Mental Health and Conduct Disorder
What Causes Conduct Disorder?
The exact cause of conduct disorder is not known, but it is believed that a combination of biological, genetic, environmental, psychological, and social factors play a role.
Biological: Some studies suggest that defects or injuries to certain areas of the brain can lead to behavior disorders. Conduct disorder has been linked to particular brain regions involved in regulating behavior, impulse control, and emotion. Conduct disorder symptoms may occur if nerve cell circuits along these brain regions do not work properly. Further, many children and teens with conduct disorder also have other mental illnesses, such as attention-deficit/hyperactivity disorder (ADHD), learning disorders, depression, substance abuse, or an anxiety disorder, which may contribute to the symptoms of conduct disorder.
Genetics: Many children and teens with conduct disorder have close family members with mental illnesses, including mood disorders, anxiety disorders, substance use disorders and personality disorders. This suggests that a vulnerability to conduct disorder may be at least partially inherited.
Environmental: Factors such as a dysfunctional family life, childhood abuse, traumatic experiences, a family history of substance abuse, and inconsistent discipline by parents may contribute to the development of conduct disorder.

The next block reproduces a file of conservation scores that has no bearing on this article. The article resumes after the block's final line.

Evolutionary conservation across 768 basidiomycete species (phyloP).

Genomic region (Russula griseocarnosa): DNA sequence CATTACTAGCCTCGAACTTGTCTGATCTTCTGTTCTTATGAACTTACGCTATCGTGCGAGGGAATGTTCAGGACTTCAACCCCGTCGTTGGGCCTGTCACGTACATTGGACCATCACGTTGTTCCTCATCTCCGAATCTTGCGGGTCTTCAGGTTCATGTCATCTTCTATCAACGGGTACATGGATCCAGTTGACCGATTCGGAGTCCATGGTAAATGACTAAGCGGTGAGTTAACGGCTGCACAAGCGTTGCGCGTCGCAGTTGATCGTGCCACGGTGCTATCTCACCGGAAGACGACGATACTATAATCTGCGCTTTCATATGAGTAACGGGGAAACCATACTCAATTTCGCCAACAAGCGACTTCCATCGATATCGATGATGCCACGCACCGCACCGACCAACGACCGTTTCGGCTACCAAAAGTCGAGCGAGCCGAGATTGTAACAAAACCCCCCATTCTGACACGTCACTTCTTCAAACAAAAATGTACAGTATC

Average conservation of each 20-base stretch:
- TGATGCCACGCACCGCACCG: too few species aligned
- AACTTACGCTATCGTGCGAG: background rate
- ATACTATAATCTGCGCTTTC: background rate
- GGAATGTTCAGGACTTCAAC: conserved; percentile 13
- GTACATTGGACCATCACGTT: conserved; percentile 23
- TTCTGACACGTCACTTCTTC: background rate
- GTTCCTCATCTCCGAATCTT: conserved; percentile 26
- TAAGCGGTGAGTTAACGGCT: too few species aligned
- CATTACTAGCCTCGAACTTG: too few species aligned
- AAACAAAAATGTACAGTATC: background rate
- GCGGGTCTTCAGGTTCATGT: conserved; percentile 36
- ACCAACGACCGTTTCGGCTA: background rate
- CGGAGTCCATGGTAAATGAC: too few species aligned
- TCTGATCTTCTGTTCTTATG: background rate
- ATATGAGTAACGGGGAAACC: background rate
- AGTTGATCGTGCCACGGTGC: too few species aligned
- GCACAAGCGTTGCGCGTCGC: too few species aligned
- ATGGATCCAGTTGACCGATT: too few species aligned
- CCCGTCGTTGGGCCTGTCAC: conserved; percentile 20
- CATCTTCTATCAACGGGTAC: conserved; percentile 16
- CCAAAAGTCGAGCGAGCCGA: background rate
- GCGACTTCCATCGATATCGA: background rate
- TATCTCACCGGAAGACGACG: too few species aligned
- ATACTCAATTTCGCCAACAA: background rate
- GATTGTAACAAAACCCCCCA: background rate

Psychological: Some experts believe that conduct disorders can reflect problems with moral awareness (notably, lack of guilt and remorse) and deficits in cognitive processing.
Social: Low socioeconomic status and not being accepted by their peers appear to be risk factors for the development of conduct disorder.
How Common Is Conduct Disorder?
It is estimated that 2%-16% of children in the U.S. have conduct disorder. It is more common in boys than in girls and most often occurs in late childhood or the early teen years.
How Is Conduct Disorder Diagnosed?
As with adults, mental illnesses in children are diagnosed based on signs and symptoms that suggest a particular problem. If symptoms of conduct disorder are present, the doctor may begin an evaluation by performing complete medical and psychiatric histories. A physical exam and laboratory tests (for example, neuroimaging studies, blood tests) may be appropriate if there is concern that a physical illness might be causing the symptoms. The doctor will also look for signs of other disorders that often occur along with conduct disorder, such as ADHD and depression.
If the doctor cannot find a physical cause for the symptoms, he or she will likely refer the child to a child and adolescent psychiatrist or psychologist, mental health professionals who are specially trained to diagnose and treat mental illnesses in children and teens. Psychiatrists and psychologists use specially designed interview and assessment tools to evaluate a child for a mental disorder. The doctor bases his or her diagnosis on reports of the child's symptoms and his or her observation of the child's attitudes and behavior. The doctor will often rely on reports from the child's parents, teachers, and other adults because children may withhold information or otherwise have trouble explaining their problems or understanding their symptoms.